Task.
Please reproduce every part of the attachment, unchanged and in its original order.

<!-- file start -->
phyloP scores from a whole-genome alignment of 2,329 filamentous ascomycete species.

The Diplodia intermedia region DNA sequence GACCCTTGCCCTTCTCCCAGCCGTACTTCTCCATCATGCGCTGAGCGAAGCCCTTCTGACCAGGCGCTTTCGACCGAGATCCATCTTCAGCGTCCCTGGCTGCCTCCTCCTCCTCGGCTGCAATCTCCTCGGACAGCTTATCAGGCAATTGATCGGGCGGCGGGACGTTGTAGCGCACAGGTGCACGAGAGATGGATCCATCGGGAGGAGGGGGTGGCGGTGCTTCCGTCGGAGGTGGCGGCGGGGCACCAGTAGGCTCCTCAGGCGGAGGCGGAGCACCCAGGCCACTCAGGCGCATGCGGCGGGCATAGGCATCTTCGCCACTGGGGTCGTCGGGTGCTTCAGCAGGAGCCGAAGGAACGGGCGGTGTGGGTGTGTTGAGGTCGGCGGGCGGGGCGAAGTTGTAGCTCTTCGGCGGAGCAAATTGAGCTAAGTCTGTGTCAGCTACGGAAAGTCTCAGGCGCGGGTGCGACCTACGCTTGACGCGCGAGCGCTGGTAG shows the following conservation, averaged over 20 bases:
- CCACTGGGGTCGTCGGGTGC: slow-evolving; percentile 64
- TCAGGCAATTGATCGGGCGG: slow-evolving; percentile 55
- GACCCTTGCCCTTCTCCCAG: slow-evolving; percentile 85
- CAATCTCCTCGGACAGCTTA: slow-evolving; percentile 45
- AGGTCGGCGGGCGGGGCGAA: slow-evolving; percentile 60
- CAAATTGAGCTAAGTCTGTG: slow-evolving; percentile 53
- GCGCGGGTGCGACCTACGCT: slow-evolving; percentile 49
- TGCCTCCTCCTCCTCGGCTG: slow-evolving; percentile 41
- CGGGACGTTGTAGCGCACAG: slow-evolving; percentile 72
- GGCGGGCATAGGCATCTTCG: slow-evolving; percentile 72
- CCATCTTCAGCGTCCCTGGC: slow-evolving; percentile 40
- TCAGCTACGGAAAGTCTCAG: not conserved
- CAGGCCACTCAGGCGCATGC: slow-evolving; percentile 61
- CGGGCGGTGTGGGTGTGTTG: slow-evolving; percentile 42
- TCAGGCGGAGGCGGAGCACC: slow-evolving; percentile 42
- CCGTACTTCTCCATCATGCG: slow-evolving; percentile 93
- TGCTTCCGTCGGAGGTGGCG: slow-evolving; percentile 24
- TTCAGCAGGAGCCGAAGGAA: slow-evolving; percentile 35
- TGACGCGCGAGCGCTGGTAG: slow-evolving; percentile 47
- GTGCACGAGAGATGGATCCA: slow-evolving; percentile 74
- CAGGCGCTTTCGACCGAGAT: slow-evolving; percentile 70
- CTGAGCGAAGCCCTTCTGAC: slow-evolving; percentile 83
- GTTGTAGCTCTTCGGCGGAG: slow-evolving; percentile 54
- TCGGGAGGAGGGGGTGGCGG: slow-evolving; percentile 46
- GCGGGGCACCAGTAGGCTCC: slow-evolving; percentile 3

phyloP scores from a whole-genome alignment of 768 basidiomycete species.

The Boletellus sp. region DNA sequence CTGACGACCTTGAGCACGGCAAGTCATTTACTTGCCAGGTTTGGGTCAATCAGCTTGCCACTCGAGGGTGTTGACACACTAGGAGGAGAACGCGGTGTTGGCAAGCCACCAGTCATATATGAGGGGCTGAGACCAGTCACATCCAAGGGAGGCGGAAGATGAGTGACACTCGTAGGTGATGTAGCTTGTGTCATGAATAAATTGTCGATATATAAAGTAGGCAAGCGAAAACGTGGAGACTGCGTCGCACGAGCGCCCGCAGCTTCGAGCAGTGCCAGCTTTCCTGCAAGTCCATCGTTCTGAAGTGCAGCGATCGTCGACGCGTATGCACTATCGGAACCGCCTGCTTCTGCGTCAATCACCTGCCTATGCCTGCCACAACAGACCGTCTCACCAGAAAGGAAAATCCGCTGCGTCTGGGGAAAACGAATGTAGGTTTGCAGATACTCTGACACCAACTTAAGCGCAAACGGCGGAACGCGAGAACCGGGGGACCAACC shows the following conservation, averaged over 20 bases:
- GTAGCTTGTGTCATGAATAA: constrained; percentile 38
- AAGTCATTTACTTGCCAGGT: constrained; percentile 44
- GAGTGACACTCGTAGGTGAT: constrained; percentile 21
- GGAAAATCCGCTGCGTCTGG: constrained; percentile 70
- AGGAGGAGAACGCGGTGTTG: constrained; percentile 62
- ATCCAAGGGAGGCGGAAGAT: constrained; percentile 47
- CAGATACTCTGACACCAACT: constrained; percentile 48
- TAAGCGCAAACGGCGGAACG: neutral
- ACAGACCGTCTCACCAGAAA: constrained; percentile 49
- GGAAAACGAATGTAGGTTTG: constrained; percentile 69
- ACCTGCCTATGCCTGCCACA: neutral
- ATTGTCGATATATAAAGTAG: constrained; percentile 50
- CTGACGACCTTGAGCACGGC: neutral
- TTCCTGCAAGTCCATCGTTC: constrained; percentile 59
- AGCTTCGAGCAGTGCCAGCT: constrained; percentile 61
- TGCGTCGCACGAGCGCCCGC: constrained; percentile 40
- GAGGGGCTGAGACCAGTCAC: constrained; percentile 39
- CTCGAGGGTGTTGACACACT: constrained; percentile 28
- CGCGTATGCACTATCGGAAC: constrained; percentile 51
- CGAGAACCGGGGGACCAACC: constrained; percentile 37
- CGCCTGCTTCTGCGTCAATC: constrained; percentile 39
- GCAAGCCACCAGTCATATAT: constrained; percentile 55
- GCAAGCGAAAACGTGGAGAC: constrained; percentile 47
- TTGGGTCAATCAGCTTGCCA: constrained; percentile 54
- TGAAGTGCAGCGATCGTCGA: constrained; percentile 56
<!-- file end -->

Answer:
phyloP scores from a whole-genome alignment of 2,329 filamentous ascomycete species.

The Diplodia intermedia region DNA sequence GACCCTTGCCCTTCTCCCAGCCGTACTTCTCCATCATGCGCTGAGCGAAGCCCTTCTGACCAGGCGCTTTCGACCGAGATCCATCTTCAGCGTCCCTGGCTGCCTCCTCCTCCTCGGCTGCAATCTCCTCGGACAGCTTATCAGGCAATTGATCGGGCGGCGGGACGTTGTAGCGCACAGGTGCACGAGAGATGGATCCATCGGGAGGAGGGGGTGGCGGTGCTTCCGTCGGAGGTGGCGGCGGGGCACCAGTAGGCTCCTCAGGCGGAGGCGGAGCACCCAGGCCACTCAGGCGCATGCGGCGGGCATAGGCATCTTCGCCACTGGGGTCGTCGGGTGCTTCAGCAGGAGCCGAAGGAACGGGCGGTGTGGGTGTGTTGAGGTCGGCGGGCGGGGCGAAGTTGTAGCTCTTCGGCGGAGCAAATTGAGCTAAGTCTGTGTCAGCTACGGAAAGTCTCAGGCGCGGGTGCGACCTACGCTTGACGCGCGAGCGCTGGTAG shows the following conservation, averaged over 20 bases:
- CCACTGGGGTCGTCGGGTGC: slow-evolving; percentile 64
- TCAGGCAATTGATCGGGCGG: slow-evolving; percentile 55
- GACCCTTGCCCTTCTCCCAG: slow-evolving; percentile 85
- CAATCTCCTCGGACAGCTTA: slow-evolving; percentile 45
- AGGTCGGCGGGCGGGGCGAA: slow-evolving; percentile 60
- CAAATTGAGCTAAGTCTGTG: slow-evolving; percentile 53
- GCGCGGGTGCGACCTACGCT: slow-evolving; percentile 49
- TGCCTCCTCCTCCTCGGCTG: slow-evolving; percentile 41
- CGGGACGTTGTAGCGCACAG: slow-evolving; percentile 72
- GGCGGGCATAGGCATCTTCG: slow-evolving; percentile 72
- CCATCTTCAGCGTCCCTGGC: slow-evolving; percentile 40
- TCAGCTACGGAAAGTCTCAG: not conserved
- CAGGCCACTCAGGCGCATGC: slow-evolving; percentile 61
- CGGGCGGTGTGGGTGTGTTG: slow-evolving; percentile 42
- TCAGGCGGAGGCGGAGCACC: slow-evolving; percentile 42
- CCGTACTTCTCCATCATGCG: slow-evolving; percentile 93
- TGCTTCCGTCGGAGGTGGCG: slow-evolving; percentile 24
- TTCAGCAGGAGCCGAAGGAA: slow-evolving; percentile 35
- TGACGCGCGAGCGCTGGTAG: slow-evolving; percentile 47
- GTGCACGAGAGATGGATCCA: slow-evolving; percentile 74
- CAGGCGCTTTCGACCGAGAT: slow-evolving; percentile 70
- CTGAGCGAAGCCCTTCTGAC: slow-evolving; percentile 83
- GTTGTAGCTCTTCGGCGGAG: slow-evolving; percentile 54
- TCGGGAGGAGGGGGTGGCGG: slow-evolving; percentile 46
- GCGGGGCACCAGTAGGCTCC: slow-evolving; percentile 3

phyloP scores from a whole-genome alignment of 768 basidiomycete species.

The Boletellus sp. region DNA sequence CTGACGACCTTGAGCACGGCAAGTCATTTACTTGCCAGGTTTGGGTCAATCAGCTTGCCACTCGAGGGTGTTGACACACTAGGAGGAGAACGCGGTGTTGGCAAGCCACCAGTCATATATGAGGGGCTGAGACCAGTCACATCCAAGGGAGGCGGAAGATGAGTGACACTCGTAGGTGATGTAGCTTGTGTCATGAATAAATTGTCGATATATAAAGTAGGCAAGCGAAAACGTGGAGACTGCGTCGCACGAGCGCCCGCAGCTTCGAGCAGTGCCAGCTTTCCTGCAAGTCCATCGTTCTGAAGTGCAGCGATCGTCGACGCGTATGCACTATCGGAACCGCCTGCTTCTGCGTCAATCACCTGCCTATGCCTGCCACAACAGACCGTCTCACCAGAAAGGAAAATCCGCTGCGTCTGGGGAAAACGAATGTAGGTTTGCAGATACTCTGACACCAACTTAAGCGCAAACGGCGGAACGCGAGAACCGGGGGACCAACC shows the following conservation, averaged over 20 bases:
- GTAGCTTGTGTCATGAATAA: constrained; percentile 38
- AAGTCATTTACTTGCCAGGT: constrained; percentile 44
- GAGTGACACTCGTAGGTGAT: constrained; percentile 21
- GGAAAATCCGCTGCGTCTGG: constrained; percentile 70
- AGGAGGAGAACGCGGTGTTG: constrained; percentile 62
- ATCCAAGGGAGGCGGAAGAT: constrained; percentile 47
- CAGATACTCTGACACCAACT: constrained; percentile 48
- TAAGCGCAAACGGCGGAACG: neutral
- ACAGACCGTCTCACCAGAAA: constrained; percentile 49
- GGAAAACGAATGTAGGTTTG: constrained; percentile 69
- ACCTGCCTATGCCTGCCACA: neutral
- ATTGTCGATATATAAAGTAG: constrained; percentile 50
- CTGACGACCTTGAGCACGGC: neutral
- TTCCTGCAAGTCCATCGTTC: constrained; percentile 59
- AGCTTCGAGCAGTGCCAGCT: constrained; percentile 61
- TGCGTCGCACGAGCGCCCGC: constrained; percentile 40
- GAGGGGCTGAGACCAGTCAC: constrained; percentile 39
- CTCGAGGGTGTTGACACACT: constrained; percentile 28
- CGCGTATGCACTATCGGAAC: constrained; percentile 51
- CGAGAACCGGGGGACCAACC: constrained; percentile 37
- CGCCTGCTTCTGCGTCAATC: constrained; percentile 39
- GCAAGCCACCAGTCATATAT: constrained; percentile 55
- GCAAGCGAAAACGTGGAGAC: constrained; percentile 47
- TTGGGTCAATCAGCTTGCCA: constrained; percentile 54
- TGAAGTGCAGCGATCGTCGA: constrained; percentile 56